A Weekend with Warren Buffett and Other Shareholder Meeting Adventures
by Randy Cepuch 250 pp., Thunder Mouth Press
In 1999, Randy Cepuch (pronounced C-P-U), then a financial writer with American Funds, attended Berkshire Hathaway’s annual meeting in Omaha, Nebraska. It was a transformational experience. Not only did he learn a lot about Berkshire Hathaway and its stable of businesses, but he also got a chance to rub elbows with Buffett and hear his musings about the company, the stock market and life. Among other things, Cepuch took Buffett’s warnings about technology stocks to heart. After reviewing his portfolio and deciding that he really did not know very much about those obscure technology companies in it, he decided to follow Buffett’s advice and sold most of his tech holdings. Shortly thereafter, as we now know, the bubble imploded. Cepuch, who had reinvested the proceeds in boring, blue chip companies, did quite well. He learned so much at Berkshire Hathaway’s annual soiree that he decided to make attending shareholder meetings a routine part of his investment research efforts. Eventually, he decided to marry his two loves, investing and writing, giving birth to this book. He is now a securities dispute arbitrator for the NASD.
A Weekend With Warren Buffett and Other Shareholder Meeting Adventures is a compendium of Cepuch’s experiences at the annual meetings of Berkshire and 21 other companies. This fairly large sample size gives readers a broad perspective on shareholder democracy in the 21st century. Companies, like people, have different personalities, which often get expressed, for better or worse, at these annual communications.
Through Cepuch’s eyes, we learn of Starbucks’s preoccupation with its good citizenship. Wal-Mart’s annual meeting seems more like a cross between a pep rally and a church revival. Midwest utility Otter Tail’s annual meeting is a big social event for the Fergus Falls (MN) locals. Then there’s Bowl America, a thinly-traded micro-cap operator of bowling centers, whose founder and CEO engages shareholders a la Buffett in a wide-ranging discussion of matters impacting the company and the stock. Google’s shareholders are treated to a fabulous lunch (from the company cafeteria, no less) and Cepuch offers some insight into its unique culture.
The author also provides eyewitness accounts of some notable annual meetings, including the no confidence vote at Disney that led to the departure of Michael Eisner and Sandy Weill’s last shareholder meeting at Citigroup.
To give us a broader perspective, Cepuch travels across both ponds to the shareholder meetings of Ansell and BHP Billiton in Australia and Intercontinental Hotels Group in London. From these vantage points, he offers some observations about international practices and customs for the annual general meeting (or AGM, as it is known outside the U.S.) that will probably raise a few eyebrows.
Throughout the book, Cepuch teaches us a lot about the legal and regulatory mechanics of this unique institution. We learn, for example, about the SEC rules governing shareholder proposals, including how to put one together, and under what circumstances such proposals become binding upon the companies. We hear about dual-class voting structures and how they limit shareholder “democracy.” We learn a little about the impact that Sarbanes-Oxley is having, especially on small companies. We also get a birds-eye view of the antics of some of the better-known shareholder activists and a history of the activist movement.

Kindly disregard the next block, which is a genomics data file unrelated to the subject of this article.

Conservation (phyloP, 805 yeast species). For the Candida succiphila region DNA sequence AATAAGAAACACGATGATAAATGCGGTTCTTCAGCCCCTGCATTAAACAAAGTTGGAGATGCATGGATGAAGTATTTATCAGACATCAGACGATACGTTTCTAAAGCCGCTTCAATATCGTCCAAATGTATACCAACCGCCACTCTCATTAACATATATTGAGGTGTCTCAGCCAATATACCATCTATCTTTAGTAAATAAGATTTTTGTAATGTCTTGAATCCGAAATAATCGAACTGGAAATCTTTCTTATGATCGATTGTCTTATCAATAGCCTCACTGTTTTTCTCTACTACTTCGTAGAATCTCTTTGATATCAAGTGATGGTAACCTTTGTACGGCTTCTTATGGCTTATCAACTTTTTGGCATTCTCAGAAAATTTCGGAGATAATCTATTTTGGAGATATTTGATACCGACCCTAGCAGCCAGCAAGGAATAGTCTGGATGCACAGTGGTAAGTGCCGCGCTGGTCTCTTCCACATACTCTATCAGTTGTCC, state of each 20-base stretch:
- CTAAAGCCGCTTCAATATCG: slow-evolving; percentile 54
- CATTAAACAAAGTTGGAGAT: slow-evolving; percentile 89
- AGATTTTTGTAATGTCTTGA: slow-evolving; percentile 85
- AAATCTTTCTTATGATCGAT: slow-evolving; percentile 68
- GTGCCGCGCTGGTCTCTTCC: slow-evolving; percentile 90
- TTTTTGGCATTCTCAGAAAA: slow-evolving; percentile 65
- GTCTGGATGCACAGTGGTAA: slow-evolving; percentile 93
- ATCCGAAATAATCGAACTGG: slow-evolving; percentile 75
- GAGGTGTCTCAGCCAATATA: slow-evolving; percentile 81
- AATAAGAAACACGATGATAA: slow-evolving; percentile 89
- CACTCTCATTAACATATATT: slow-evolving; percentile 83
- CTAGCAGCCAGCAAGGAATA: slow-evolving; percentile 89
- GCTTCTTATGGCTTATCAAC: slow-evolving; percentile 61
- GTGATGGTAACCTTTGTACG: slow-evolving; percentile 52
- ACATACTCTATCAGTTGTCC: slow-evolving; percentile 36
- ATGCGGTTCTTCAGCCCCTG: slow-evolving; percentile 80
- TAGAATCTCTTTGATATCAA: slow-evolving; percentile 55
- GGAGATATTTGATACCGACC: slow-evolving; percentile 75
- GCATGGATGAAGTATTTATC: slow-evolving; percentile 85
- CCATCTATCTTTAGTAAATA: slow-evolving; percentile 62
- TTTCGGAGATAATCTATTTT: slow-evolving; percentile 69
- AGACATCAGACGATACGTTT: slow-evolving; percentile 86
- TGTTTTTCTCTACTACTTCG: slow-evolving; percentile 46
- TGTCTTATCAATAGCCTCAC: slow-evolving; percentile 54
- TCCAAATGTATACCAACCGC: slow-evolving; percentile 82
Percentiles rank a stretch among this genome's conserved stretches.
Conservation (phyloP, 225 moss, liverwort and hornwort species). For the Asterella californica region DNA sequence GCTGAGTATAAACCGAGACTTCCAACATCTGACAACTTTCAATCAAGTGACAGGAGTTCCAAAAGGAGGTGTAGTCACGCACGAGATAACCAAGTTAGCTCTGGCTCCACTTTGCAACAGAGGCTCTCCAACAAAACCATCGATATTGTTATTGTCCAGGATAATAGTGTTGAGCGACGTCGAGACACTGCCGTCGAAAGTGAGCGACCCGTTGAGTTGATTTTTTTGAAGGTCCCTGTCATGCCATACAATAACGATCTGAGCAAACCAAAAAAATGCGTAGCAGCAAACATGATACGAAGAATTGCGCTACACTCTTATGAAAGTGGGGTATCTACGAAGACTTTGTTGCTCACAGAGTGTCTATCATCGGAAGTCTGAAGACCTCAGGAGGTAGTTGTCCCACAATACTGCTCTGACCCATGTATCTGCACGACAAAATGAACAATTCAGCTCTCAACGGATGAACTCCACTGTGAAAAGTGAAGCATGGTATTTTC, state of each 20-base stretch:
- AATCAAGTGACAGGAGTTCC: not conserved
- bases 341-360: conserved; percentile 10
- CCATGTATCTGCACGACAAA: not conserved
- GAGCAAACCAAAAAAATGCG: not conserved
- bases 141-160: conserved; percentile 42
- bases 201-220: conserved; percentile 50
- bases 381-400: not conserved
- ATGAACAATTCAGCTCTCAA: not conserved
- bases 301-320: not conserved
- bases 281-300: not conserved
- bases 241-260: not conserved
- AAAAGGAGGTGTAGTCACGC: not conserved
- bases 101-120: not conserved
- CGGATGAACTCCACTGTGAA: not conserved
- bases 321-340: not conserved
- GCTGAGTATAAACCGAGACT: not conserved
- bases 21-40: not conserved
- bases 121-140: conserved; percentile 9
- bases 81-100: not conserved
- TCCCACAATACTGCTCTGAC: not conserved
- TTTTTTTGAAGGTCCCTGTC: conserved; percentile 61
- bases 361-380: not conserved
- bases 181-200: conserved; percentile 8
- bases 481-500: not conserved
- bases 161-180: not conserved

Besides giving a play-by-play description of events, the author rates each meeting for its educational and entertainment value and also for the desirability of the “freebies” (i.e. take-aways like company products, coffee mugs, and baseball caps) and the quality of the food and drink. For those shareholders looking for a free lunch, A Weekend With Warren Buffett may just be the ultimate guide.
To be sure, shareholder meetings are not the most exciting of gatherings. In one instance, the book tells of shareholders who doze off during the CEO’s formal presentation. Cepuch attended fifty shareholder meetings to find twenty-two worth writing about. Yet, he manages to make this a very interesting and informative read – covering not only the business at hand, but also bringing out the personalities of those running and attending the meetings and mixing in many humorous anecdotes along the way.
Cepuch does omit some important aspects of these meetings. On the one hand, he relates the observations of the investor relations officer at Playboy who suggests that quarterly conference calls have made the annual meeting obsolete. However, he does not underscore that this is the only regular forum where shareholders can meet and ask questions of members of the Board of Directors and the auditors. (It is surprising, therefore, that few institutional investors attend these meetings.) Given the movement underway to soften Sarbanes-Oxley and the recent uproar over excessive executive compensation, Cepuch could have devoted more space to these issues in his book. He also fails to opine on whether the institution is still an effective way to govern public companies.
Despite these shortcomings, A Weekend With Warren Buffett and Other Shareholder Meeting Adventures offers, in a very readable and entertaining format, many important insights and useful observations for individuals and professionals looking to keep tabs on their investments.
Stephen P. Percoco
16 W. Elizabeth Avenue, Suite 4
Linden, New Jersey 07036
Posted: September 18, 2007.
Updated: May 6, 2014.